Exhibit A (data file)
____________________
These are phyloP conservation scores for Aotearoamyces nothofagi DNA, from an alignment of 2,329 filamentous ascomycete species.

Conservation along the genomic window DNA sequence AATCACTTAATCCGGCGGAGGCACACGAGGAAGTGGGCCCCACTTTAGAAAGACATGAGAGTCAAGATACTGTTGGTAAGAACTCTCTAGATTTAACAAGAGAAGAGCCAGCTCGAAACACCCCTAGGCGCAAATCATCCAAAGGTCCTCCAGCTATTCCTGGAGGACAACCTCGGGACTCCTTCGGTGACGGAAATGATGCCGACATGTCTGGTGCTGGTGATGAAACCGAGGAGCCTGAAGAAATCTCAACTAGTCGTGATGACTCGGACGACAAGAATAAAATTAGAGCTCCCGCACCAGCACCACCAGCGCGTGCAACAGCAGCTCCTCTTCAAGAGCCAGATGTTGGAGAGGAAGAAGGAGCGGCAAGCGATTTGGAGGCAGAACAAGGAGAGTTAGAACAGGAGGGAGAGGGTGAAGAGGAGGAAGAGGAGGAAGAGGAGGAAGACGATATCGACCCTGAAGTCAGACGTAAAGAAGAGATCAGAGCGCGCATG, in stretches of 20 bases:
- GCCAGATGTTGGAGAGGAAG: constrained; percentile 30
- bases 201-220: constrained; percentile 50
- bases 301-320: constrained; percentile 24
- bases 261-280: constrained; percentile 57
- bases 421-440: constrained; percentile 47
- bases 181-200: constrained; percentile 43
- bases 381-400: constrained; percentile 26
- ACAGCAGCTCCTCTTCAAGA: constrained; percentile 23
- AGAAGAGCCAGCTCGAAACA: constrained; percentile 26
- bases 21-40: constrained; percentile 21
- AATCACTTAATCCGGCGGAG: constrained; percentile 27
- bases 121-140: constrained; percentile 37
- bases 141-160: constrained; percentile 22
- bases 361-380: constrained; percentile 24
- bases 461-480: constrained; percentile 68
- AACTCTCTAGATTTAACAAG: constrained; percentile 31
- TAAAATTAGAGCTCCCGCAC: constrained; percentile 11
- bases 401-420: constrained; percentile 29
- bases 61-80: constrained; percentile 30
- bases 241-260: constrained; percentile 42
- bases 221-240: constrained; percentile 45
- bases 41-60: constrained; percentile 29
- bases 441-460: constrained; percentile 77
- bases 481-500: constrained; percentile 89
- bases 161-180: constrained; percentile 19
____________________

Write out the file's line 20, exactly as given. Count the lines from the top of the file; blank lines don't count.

- bases 401-420: constrained; percentile 29